The train stops in Shanghai, it has finally reached its destination. Lily gets off the train and is attracting male attention. The passengers are relieved to be safe. Hui Fei is being questioned, still steely but she is the heroine of the film as she, so to speak, saved the day. Lily is waiting for Donald. She looks at the watches on sale in one of the stores at the station, seemingly for Donald. He walks up to her and she puts the watch on him. He won’t let her leave his side again, they are meant to be together. The watch can act as a metaphor for Lily ensnaring him, she has him, at last! They finally kiss and Donald quips “many lovers come to railway stations to kiss”.
A film of style, lavishness, beautiful lighting and romance, Shanghai Express was a massive success and was the highest grossing film of 1932. It was nominated for three Academy Awards – Best Picture (losing to Grand Hotel), Best Director for Sternberg and Best Cinematography for Lee Garmes’ work on the film. It had a well-deserved win for Best Cinematography, a triumph of lighting and direction. The image of Dietrich being lit from above will always remain an iconic image of cinema. Arguably Dietrich’s finest moment.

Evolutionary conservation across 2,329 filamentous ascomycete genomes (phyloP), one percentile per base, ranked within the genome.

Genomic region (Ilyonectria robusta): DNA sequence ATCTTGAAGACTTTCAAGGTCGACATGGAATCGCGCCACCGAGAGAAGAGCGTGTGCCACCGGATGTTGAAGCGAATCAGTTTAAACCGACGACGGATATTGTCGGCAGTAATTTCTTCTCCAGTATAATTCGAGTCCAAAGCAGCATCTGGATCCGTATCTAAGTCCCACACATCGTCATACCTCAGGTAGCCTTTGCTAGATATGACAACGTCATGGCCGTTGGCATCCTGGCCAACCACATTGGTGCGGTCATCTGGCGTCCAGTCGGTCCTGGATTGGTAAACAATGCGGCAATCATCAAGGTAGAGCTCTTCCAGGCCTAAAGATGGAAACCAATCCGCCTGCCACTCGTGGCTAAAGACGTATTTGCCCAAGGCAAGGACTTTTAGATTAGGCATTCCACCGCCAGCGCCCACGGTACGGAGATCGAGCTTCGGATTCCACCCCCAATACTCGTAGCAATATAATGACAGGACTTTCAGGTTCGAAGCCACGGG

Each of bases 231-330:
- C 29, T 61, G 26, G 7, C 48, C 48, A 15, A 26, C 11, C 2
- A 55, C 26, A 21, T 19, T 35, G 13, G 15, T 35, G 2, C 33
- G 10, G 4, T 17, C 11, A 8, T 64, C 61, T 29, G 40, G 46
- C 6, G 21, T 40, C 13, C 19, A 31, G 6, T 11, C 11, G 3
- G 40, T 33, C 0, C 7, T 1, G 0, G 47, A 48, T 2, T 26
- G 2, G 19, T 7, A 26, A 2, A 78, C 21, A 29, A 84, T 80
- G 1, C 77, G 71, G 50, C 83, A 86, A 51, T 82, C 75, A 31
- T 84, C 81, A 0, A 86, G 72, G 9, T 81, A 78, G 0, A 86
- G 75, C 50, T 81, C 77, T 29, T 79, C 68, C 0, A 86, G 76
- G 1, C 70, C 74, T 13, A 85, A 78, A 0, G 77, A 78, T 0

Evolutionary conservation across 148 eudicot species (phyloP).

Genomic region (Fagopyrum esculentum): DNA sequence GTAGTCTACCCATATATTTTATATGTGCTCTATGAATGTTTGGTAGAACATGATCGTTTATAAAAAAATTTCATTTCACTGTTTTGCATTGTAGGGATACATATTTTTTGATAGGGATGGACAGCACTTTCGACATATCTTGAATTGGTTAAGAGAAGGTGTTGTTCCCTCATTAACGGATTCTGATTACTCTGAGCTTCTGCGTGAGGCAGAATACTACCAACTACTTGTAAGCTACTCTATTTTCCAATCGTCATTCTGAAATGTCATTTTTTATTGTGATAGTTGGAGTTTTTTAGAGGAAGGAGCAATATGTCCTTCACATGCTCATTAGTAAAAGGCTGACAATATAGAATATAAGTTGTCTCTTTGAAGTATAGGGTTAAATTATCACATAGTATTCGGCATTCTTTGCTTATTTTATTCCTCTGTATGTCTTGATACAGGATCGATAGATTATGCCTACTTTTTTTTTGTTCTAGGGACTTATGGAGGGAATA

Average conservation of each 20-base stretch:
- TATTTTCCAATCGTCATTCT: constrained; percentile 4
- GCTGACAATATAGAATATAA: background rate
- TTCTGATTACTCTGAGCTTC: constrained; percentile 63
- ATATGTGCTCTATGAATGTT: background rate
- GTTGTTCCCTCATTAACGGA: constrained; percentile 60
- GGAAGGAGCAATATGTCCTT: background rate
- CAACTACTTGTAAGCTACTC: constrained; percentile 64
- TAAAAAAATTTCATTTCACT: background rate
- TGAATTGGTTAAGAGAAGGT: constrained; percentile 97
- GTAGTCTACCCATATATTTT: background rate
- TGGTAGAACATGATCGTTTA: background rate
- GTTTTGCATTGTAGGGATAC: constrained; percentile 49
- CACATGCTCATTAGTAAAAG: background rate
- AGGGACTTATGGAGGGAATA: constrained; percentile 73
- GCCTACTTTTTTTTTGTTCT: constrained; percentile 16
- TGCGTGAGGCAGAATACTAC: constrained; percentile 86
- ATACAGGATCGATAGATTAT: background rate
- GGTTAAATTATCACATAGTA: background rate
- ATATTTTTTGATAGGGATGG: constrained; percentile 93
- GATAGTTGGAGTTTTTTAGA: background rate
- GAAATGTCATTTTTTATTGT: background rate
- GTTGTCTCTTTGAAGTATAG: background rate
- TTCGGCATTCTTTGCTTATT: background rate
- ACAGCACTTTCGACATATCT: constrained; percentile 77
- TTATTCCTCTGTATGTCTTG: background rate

Shanghai Express, Dir. Josef von Sternberg. Paramount, 1932.